However, their family should realize that they may physically be present in the home premises, but they are not available for home chores all the time. There is a need to learn that home-based workers should not be unduly disturbed while they are “at work.” This is one principle which really needs to be imbibed by children and spouses and whosoever else is present at home.

Adding to that, when you say ‘remote’, it automatically transcends you very far. Really very far. It makes you feel like “OK, you are a remote employee there but better get a full-time job first.” Then do all that stuff. OK, not OK, always.

Stop stereotyping a remote employee

Telecommuting is a big boon as far as small businesses are concerned. As mentioned above, the entire package of maintaining official premises for work can be done away with if employees are working from home. This will lead to big cuts in the infrastructure expenditure of the company which can be channelled for some other purpose.

However, what is found is that effective communication between the employer and employee becomes a bit of a difficult proposition. Also, the relationship between employees suffers. This becomes something which is to be managed in place of being something which manages itself on its own if one is working in a common environment.

Also, what studies suggest is that not each one of us is cut out to be a telecommuter. It requires a certain kind of mindset to be one. First and foremost, one must be disciplined enough to be able to work on one’s own without a certain “leader” breathing down our neck all the time.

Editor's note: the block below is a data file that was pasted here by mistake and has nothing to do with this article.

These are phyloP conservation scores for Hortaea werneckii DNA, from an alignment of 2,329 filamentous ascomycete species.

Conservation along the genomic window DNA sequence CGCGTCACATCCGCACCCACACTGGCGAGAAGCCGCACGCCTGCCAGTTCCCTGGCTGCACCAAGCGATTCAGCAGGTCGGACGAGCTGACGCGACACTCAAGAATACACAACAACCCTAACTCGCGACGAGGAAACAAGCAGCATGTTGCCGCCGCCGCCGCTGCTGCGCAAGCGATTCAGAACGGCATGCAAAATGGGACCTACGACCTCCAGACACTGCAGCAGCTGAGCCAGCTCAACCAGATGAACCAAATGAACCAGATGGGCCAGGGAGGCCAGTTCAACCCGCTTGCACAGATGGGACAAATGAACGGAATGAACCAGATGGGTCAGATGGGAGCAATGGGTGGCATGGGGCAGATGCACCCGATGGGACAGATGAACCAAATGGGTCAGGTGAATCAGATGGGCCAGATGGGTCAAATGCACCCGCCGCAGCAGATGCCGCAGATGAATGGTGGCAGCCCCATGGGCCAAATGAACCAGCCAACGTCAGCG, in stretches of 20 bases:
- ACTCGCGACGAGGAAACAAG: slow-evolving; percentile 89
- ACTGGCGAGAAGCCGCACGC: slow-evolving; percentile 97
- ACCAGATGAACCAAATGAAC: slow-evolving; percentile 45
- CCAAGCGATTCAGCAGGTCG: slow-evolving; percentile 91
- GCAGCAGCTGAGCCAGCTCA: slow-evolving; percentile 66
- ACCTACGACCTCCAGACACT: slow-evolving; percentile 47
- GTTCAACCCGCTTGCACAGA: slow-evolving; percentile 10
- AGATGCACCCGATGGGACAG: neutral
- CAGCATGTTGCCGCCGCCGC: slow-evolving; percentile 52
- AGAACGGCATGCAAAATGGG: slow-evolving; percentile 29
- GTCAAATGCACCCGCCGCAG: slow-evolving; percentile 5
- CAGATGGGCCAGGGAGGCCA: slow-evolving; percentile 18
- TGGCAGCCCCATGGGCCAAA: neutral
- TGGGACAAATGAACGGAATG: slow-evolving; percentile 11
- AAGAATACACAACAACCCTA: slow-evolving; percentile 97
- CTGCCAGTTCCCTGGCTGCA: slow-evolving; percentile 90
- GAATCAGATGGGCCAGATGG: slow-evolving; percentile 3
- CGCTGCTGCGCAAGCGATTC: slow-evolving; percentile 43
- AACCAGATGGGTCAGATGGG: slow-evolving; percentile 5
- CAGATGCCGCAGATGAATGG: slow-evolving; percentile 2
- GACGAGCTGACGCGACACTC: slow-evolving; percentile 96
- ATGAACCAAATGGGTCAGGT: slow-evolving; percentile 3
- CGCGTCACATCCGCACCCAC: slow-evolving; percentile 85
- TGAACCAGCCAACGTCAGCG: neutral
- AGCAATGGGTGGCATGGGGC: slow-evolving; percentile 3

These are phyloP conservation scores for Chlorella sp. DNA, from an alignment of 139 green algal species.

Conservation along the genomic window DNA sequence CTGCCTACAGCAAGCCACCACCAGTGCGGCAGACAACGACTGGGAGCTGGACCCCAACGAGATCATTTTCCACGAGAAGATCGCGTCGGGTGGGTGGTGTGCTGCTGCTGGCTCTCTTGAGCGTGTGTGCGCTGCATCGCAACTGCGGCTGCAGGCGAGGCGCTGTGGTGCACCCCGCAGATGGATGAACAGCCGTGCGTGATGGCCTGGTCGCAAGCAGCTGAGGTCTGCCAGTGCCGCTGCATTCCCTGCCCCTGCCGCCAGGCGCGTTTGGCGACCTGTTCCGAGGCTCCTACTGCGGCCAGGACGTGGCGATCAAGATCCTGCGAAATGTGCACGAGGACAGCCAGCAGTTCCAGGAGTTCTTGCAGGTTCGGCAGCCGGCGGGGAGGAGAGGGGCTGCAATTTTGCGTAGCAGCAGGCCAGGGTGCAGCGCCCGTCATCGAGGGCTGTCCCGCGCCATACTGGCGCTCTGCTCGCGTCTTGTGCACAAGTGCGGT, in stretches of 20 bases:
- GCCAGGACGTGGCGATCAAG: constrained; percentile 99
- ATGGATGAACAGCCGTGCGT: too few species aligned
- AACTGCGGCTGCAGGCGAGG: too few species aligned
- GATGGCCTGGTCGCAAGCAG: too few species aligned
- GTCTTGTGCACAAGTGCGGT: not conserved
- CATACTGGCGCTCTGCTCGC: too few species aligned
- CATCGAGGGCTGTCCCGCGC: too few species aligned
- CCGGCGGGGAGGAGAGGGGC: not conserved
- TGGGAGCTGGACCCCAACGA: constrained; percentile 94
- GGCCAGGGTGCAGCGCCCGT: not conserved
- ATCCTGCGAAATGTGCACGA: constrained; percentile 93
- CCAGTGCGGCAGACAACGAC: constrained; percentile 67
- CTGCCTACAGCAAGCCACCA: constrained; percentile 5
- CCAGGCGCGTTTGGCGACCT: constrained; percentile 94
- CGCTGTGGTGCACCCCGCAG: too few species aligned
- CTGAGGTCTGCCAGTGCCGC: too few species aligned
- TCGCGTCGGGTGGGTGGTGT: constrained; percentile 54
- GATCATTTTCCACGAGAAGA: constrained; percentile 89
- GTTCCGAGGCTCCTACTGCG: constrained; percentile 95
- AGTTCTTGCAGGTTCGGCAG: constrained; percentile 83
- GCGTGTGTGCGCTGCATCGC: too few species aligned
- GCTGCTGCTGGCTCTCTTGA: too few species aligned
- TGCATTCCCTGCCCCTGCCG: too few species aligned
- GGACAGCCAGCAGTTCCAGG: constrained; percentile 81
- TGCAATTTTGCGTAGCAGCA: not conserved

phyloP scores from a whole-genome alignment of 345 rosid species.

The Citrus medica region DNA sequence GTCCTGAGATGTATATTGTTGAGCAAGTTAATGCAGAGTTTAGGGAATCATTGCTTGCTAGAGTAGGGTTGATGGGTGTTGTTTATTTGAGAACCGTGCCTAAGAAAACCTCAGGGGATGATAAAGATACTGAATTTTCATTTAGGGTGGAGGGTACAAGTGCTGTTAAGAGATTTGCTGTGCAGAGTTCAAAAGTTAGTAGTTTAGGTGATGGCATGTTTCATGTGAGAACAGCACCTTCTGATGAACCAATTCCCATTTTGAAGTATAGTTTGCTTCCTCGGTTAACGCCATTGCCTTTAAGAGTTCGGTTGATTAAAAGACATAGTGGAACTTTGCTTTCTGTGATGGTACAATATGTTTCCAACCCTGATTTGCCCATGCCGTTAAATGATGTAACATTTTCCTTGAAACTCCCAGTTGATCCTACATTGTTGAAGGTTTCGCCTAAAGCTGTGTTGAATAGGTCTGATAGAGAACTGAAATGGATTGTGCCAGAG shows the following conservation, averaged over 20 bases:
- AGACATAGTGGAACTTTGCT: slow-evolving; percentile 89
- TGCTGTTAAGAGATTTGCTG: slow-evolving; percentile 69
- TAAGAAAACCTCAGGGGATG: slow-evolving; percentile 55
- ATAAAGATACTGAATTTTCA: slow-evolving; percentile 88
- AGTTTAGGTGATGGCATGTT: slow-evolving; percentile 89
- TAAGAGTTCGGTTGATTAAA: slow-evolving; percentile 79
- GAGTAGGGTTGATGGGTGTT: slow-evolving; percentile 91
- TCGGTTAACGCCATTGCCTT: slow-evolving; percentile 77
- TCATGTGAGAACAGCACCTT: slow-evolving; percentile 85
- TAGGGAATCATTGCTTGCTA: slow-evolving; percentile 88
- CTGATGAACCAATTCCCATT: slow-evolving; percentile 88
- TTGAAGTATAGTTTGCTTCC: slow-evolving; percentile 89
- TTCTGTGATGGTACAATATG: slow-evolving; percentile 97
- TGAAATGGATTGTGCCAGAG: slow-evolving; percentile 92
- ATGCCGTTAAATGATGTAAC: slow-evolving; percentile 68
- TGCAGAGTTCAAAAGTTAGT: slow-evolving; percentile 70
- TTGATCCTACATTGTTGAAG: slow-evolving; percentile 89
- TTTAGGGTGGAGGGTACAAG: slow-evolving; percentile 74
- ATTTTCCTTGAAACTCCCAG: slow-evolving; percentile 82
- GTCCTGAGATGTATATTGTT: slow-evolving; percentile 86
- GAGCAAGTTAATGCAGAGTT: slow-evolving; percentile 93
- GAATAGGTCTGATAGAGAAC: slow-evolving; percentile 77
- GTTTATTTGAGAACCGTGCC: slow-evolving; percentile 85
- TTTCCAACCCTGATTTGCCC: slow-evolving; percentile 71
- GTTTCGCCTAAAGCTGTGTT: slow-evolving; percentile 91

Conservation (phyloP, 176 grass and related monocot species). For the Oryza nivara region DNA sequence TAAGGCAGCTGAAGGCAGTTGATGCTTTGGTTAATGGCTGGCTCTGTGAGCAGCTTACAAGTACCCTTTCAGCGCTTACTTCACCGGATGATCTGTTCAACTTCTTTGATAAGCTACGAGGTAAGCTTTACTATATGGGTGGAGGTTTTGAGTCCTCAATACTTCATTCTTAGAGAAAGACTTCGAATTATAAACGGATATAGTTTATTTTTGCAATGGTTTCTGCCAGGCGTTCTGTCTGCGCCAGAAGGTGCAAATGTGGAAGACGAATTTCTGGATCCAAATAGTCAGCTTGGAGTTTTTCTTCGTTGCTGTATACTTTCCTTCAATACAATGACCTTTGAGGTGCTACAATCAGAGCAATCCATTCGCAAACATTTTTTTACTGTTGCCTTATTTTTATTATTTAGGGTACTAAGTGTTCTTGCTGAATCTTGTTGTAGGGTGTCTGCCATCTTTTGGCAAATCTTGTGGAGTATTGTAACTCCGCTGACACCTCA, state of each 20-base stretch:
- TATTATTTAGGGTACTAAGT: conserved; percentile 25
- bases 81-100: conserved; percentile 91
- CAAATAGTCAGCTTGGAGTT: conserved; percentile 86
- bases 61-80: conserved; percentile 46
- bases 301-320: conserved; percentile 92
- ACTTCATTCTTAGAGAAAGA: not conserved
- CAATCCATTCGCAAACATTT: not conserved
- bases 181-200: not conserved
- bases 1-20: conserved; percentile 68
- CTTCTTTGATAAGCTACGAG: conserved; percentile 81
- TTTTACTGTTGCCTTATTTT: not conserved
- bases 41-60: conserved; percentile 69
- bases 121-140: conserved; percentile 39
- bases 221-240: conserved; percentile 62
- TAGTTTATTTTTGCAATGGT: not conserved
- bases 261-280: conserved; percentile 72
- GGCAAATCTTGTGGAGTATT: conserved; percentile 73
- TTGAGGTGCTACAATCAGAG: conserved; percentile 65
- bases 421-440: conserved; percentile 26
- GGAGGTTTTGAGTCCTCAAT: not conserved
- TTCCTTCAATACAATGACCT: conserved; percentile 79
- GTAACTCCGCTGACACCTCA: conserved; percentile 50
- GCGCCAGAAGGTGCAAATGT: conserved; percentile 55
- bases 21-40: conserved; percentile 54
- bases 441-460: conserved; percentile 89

The entire melodrama of having co-workers and peers and the competition they bring in is lost in this process. What you do is your achievement, adds to your merit, and that is the final word on this subject. Since the employer is not present at the site of the work being done, it may become tougher, for some, to convince them of certain nuances regarding the projects being done.

As far as the company is concerned, remote workers at times do not give back-up of the company data to their employers. This is something which has to be kept a track of as a separate issue. Or else, this whole gambit may be lost to the company annals. It is just the final product which comes to them and not the surrounding issues and information.

The employee does have more freedom as far as timing is concerned, but deadlines need to be maintained. Thus, it is more of personal integrity of the employee which is at stake here. For some, this can be a worrisome aspect. For others, it is a matter of more joy.

All said and done, telecommuting is now being taken seriously by a large proportion of the working populace.

It cuts down time for commuting, no doubt. Thus, it provides more time for productive work. This in itself is a very big onus, among its other facets.

If the system gets more transparent and employers and employees embrace flexibility and have more faith in each other, this format of working really can bring in far more actual working hours than what hours exist today. Thus, it is wise to take remote working as a serious proposition and to accept it as the vibe for work in times to come.

(With inputs from Ayush Garg).

A writer by profession and more by choice. I feel strongly for all tasks in which either parent can work or stay at home basis of their kids to have their share of parental care. I am also a spoken English trainer for it is English language that makes my world tick.